Details of the company’s quarter-end hedging positions, including sold call options, are provided in the company’s Form 10-Q and Form 10-K filings with the SEC and current positions are disclosed in summary format in the company’s Outlook. The company’s updated forecasts for 2011 and 2012 are attached to this release in the Outlook dated July 28, 2011, labeled as Schedule “A,” which begins on page 22. The Outlook has been changed from the Outlook dated May 2, 2011, attached as Schedule “B,” which begins on page 26, to reflect various updated information.

Proved Natural Gas and Liquids Reserves Decreased by 642 Bcfe, or 4%, in the First Half of 2011 to 16.5 Tcfe Due to the Sale of 2.8 Tcfe of Proved Reserves; Also in the First Half of 2011, Company Adds New Net Proved Reserves Before Sales of 2.7 Tcfe Through the Drillbit at a Drilling and Completion Cost of $1.29 per Mcfe

During the first half of 2011, Chesapeake continued the industry’s most active drilling program drilling 759 gross operated wells (480 net wells with an average working interest of 63%) and participating in another 708 gross non-operated wells (104 net wells with an average working interest of 15%). The company’s drilling success rate was 98% for company-operated wells and 99% for non-operated wells. During the first half of 2011, Chesapeake’s drilling and completion costs of $3.427 billion included the benefit of approximately $1.129 billion of drilling and completion carries from its joint venture partners.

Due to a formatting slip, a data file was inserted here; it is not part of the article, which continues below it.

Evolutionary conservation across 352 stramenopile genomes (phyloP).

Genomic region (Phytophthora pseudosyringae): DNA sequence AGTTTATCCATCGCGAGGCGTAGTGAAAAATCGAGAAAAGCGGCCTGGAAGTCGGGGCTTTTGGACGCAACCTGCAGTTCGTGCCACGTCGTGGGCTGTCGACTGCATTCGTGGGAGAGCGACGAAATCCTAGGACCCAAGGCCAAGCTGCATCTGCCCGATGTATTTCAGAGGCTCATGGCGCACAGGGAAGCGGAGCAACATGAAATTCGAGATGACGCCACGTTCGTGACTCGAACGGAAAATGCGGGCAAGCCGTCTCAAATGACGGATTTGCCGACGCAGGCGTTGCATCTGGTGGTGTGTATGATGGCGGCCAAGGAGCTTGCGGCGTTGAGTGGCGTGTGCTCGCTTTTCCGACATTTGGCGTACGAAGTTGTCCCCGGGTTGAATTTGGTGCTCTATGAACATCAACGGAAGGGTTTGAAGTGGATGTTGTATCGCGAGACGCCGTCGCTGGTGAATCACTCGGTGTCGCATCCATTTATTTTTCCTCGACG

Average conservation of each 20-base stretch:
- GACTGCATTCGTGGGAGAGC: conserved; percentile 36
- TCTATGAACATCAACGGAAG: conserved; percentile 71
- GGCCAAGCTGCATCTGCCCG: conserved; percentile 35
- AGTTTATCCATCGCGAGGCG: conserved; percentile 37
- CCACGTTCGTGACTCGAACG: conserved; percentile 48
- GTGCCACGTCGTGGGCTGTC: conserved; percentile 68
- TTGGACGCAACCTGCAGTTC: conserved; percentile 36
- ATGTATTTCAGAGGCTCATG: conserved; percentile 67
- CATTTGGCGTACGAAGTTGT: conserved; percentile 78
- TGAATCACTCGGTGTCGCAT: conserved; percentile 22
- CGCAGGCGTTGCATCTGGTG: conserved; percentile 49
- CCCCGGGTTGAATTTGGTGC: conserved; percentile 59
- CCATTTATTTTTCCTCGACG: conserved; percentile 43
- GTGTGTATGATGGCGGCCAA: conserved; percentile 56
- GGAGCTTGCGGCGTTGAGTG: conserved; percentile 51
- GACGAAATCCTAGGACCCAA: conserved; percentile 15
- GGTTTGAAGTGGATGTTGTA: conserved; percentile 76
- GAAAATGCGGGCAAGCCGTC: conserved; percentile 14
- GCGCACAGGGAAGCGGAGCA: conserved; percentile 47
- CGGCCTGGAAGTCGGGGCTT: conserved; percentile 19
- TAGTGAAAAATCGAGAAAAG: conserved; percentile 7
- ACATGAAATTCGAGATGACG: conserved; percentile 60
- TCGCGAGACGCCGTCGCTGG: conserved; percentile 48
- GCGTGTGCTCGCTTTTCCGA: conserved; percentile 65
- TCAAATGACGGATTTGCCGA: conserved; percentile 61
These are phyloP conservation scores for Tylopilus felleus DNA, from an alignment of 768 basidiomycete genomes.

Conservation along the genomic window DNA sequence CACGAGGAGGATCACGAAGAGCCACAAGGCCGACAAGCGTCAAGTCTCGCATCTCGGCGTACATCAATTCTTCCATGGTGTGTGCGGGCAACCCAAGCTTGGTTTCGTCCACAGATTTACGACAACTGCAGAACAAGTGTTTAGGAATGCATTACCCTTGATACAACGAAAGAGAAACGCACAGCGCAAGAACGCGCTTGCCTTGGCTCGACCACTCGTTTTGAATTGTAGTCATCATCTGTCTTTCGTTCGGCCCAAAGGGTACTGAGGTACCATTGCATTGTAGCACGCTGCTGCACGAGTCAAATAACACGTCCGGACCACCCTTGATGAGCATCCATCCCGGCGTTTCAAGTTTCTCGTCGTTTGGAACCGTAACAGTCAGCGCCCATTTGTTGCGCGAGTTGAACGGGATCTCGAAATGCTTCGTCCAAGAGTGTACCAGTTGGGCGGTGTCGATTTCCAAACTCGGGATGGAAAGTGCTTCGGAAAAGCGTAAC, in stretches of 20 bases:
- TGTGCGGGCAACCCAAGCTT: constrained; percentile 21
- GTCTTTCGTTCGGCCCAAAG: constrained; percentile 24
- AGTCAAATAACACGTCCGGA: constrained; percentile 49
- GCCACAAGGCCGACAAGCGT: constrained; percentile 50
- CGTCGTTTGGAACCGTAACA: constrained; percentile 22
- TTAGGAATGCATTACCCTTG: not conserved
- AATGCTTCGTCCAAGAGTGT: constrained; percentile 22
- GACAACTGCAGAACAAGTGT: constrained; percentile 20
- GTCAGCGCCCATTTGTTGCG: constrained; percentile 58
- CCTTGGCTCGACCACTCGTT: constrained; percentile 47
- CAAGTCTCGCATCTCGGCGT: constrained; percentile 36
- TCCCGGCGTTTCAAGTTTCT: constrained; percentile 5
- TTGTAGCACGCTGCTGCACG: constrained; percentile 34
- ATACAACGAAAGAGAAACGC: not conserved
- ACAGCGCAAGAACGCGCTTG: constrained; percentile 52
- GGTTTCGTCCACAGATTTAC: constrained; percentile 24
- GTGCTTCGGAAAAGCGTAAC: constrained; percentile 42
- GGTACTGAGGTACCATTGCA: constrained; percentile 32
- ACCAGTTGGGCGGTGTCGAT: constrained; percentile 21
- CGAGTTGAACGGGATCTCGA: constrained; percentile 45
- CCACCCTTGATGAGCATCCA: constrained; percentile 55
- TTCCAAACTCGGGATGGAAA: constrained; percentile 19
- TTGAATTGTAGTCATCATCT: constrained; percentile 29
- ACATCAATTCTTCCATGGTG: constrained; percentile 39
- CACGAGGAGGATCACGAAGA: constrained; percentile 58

The following table compares Chesapeake’s June 30, 2011 proved reserves, the decrease versus its year-end 2010 proved reserves, estimated future net cash flows from proved reserves (discounted at an annual rate of 10% before income taxes (PV-10)), and proved developed percentage based on the trailing 12-month average price required by the reserve reporting rules of the Securities and Exchange Commission (SEC) and the 10-year average NYMEX strip prices at June 30, 2011.




The following table summarizes Chesapeake’s drilling and completion costs for the first half of 2011 using the two pricing methods described above.




A complete reconciliation of proved reserves based on these two alternative pricing methods, along with total costs, is presented on pages 13 and 14 of this release.

In addition to the PV-10 value of its proved reserves, the company also has substantial value in its undeveloped leasehold. Furthermore, the net book value of the company’s other assets (including gathering systems, compressors, land and buildings, investments and other non-current assets) was $6.6 billion as of June 30, 2011, an increase of approximately $500 million from December 31, 2010.